Adopting A Kuvasz

History and origin: The Kuvasz was first seen in ancient Tibet and Turkey and was perfected in medieval Hungary.  His name comes from a Turkish word meaning “guardian of the peace.”  He was used to guard herds, to hunt, and to protect his home.  The original Kuvasz was considerably larger than today’s dog.

Description: The Kuvasz stands 26 to 30 inches at the shoulder and weighs between 70 and 110 pounds.  A powerful, big-bodied, lanky dog, this breed has a medium-length shedding coat and a soft undercoat.  Regular brushing is needed to keep it in good condition.  The coat is highly absorbent of odors and will smell if the dog is kept outside.  The only color is white.

About the breed: This is a smart, patient breed who makes an excellent guarddog and is loyal and devoted to his owners.  He is a powerful athletic breed who is similar to the Great Pyrenees and Komondor in function and in attitude.  Dominant and very independent, the Kuvasz can be a difficult dog to own.  He is very suspicious of strangers and is often dog-aggressive.  Aggression when it comes is sudden; there is usually no posturing or warning beforehand.  Because of his stubbornness and strong guarding instincts, it is difficult to train this breed to adapt to a laid-back family environment.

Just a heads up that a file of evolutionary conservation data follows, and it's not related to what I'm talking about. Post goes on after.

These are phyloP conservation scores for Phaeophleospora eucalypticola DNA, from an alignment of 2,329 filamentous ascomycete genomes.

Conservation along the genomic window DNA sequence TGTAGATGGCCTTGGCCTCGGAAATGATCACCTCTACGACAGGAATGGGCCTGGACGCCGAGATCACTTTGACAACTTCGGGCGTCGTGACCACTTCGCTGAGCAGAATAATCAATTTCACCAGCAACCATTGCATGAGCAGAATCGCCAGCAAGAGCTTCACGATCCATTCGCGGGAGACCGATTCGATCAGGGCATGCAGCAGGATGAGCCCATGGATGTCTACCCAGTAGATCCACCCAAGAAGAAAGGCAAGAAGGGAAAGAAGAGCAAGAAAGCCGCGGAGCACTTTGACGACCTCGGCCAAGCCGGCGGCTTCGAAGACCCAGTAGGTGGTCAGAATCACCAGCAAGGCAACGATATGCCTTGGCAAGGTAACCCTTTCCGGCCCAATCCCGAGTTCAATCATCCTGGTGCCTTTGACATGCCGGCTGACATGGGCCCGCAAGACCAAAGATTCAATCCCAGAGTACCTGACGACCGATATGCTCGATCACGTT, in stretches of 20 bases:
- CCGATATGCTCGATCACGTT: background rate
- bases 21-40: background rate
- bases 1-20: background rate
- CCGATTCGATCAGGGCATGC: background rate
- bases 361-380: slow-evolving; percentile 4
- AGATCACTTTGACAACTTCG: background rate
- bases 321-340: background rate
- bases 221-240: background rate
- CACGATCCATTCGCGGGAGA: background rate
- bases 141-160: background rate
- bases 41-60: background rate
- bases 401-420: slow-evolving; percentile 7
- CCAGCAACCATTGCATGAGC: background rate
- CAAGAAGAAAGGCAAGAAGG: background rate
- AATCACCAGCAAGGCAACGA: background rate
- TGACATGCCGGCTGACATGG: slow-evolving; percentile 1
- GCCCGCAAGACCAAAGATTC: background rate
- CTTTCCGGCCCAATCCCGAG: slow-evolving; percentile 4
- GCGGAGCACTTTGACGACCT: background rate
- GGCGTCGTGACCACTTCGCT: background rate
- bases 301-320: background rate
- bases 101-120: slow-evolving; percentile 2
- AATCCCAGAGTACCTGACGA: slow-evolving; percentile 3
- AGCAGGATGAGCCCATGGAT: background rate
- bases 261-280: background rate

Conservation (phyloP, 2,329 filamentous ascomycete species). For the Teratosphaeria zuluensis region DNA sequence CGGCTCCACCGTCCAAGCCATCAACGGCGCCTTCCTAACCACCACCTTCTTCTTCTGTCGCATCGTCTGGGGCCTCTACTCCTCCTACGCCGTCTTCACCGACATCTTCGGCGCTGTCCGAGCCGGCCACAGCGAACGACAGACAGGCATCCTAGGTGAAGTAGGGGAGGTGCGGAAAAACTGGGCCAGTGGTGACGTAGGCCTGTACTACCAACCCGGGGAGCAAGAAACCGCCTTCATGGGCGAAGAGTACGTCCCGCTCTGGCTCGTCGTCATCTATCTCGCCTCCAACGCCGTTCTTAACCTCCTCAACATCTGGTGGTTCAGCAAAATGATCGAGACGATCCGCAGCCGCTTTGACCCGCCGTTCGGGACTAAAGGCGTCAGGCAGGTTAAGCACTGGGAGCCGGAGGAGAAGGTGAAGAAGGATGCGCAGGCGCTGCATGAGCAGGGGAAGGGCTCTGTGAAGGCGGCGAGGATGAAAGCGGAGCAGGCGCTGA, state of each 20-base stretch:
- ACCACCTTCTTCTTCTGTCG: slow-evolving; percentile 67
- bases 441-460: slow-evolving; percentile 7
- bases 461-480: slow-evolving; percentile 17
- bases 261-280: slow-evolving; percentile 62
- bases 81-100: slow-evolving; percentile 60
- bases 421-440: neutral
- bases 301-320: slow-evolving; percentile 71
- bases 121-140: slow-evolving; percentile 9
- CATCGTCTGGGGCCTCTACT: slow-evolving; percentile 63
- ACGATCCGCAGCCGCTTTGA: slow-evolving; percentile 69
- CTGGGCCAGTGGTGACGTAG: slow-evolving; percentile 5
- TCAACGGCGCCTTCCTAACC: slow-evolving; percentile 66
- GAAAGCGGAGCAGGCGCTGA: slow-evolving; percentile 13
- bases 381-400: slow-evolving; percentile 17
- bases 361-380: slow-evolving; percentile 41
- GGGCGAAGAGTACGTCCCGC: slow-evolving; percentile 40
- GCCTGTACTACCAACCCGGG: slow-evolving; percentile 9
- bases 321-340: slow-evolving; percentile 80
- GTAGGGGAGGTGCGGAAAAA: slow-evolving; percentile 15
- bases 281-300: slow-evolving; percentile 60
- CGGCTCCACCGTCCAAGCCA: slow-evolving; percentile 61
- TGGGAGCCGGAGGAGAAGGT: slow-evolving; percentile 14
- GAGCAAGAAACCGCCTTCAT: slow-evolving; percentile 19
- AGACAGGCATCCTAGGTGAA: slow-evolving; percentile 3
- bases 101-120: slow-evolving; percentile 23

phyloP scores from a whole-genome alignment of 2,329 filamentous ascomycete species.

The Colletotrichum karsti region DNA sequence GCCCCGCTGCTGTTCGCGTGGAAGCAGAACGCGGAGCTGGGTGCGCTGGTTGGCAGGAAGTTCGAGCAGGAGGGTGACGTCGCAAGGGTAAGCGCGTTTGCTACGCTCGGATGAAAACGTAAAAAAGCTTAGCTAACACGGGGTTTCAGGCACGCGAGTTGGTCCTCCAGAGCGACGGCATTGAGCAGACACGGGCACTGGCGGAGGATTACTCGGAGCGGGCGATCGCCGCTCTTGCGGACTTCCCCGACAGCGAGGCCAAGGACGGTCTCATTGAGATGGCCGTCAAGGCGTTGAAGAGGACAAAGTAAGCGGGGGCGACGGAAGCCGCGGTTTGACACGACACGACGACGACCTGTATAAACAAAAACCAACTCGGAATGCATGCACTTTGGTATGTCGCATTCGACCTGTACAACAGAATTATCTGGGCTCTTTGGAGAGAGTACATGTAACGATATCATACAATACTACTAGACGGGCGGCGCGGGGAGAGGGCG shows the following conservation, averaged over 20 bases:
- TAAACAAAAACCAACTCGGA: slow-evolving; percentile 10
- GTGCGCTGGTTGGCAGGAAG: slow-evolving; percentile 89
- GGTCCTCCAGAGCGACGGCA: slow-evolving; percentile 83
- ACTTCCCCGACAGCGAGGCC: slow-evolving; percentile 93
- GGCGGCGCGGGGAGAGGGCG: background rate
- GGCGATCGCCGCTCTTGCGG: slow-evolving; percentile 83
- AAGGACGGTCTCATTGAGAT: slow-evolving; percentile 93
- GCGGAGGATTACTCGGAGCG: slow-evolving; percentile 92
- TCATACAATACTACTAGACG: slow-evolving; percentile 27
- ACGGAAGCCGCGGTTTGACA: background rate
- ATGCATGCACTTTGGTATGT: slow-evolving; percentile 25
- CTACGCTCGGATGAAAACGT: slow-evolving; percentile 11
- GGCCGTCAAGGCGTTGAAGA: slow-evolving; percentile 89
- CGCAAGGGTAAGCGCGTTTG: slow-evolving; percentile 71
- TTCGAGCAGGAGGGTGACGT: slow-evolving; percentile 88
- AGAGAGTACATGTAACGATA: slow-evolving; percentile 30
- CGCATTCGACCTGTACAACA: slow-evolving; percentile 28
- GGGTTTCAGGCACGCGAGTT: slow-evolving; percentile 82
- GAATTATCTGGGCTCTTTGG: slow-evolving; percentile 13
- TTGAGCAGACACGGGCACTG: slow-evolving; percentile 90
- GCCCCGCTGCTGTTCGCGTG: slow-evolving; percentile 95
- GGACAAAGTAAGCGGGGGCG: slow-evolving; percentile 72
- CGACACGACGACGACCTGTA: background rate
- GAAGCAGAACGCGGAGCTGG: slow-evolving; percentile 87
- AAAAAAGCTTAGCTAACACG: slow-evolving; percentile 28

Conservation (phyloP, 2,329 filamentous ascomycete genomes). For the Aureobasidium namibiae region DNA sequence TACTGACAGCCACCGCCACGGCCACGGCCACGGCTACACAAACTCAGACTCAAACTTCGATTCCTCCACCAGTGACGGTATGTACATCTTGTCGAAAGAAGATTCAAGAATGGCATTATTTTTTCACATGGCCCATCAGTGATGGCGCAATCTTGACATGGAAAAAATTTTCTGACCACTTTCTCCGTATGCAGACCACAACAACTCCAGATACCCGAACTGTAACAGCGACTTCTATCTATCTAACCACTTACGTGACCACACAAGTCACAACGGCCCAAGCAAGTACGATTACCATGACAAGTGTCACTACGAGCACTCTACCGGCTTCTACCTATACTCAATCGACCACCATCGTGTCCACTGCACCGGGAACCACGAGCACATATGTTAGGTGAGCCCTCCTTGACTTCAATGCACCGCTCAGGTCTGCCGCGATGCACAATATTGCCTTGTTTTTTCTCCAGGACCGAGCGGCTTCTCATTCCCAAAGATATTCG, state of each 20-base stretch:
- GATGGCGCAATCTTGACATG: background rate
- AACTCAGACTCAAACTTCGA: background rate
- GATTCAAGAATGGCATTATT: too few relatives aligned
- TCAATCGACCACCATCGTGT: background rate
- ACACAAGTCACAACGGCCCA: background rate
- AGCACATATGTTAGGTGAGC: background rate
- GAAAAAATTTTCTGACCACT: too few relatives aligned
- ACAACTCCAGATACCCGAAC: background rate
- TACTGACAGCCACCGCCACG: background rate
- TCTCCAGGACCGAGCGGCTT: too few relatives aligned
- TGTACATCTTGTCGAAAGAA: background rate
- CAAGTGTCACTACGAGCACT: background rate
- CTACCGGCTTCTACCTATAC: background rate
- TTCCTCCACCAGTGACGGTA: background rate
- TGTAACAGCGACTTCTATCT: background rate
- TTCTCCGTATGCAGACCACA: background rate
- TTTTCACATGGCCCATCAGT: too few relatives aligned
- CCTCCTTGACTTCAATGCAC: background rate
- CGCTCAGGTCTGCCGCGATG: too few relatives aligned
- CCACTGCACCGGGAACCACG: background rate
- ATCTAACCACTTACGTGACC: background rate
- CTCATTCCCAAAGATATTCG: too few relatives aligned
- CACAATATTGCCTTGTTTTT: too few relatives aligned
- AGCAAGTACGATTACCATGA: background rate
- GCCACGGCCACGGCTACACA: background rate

The Kuvasz is also capable of being aggressive toward his own family.  Therefore, training must begin early and must be firm and consistent.  Though dominant and stubborn, he can become worried and panicky if pushed too hard or fast, so take your time.  Spoiling this breed, though, could create an unconfident, pushy dog that is likely to bite.  The Kuvasz is susceptible to hip dysplasia and bloat.  His thick coat makes him a poor choice for those who live in warm climates.  The breed also has the habit of splitting open the end of his tail by hitting it against walls or furniture.  This can be hard to treat because he may continue re-injuring the tail or chew-off the bandage.

Feeding:  Recommended feeding for the Kuvasz is 1 ½ — 2 ½ cans (13.3oz) of high-quality meaty product with biscuit added in equal part or 5 cupfuls of complete, dry dog food.

Ideal home: The best home for a Kuvasz is a sheep ranch or a large house with a fenced yard.  The owner of this breed should be a physically strong, dominant, no-nonsense leader who desires a protective, reserved dog that may not be friendly toward strangers.  This dog is not recommended for families with children or pets, especially small ones.  Weak or cautious owners should avoid this breed, as should the elderly and the disabled.  Time to train, socialize, and handle this breed must be available.  Daily exercise is essential for this breed to remain happy; without it, the dog may become restless and destructive.  Those who live in warm climates should consider another breed.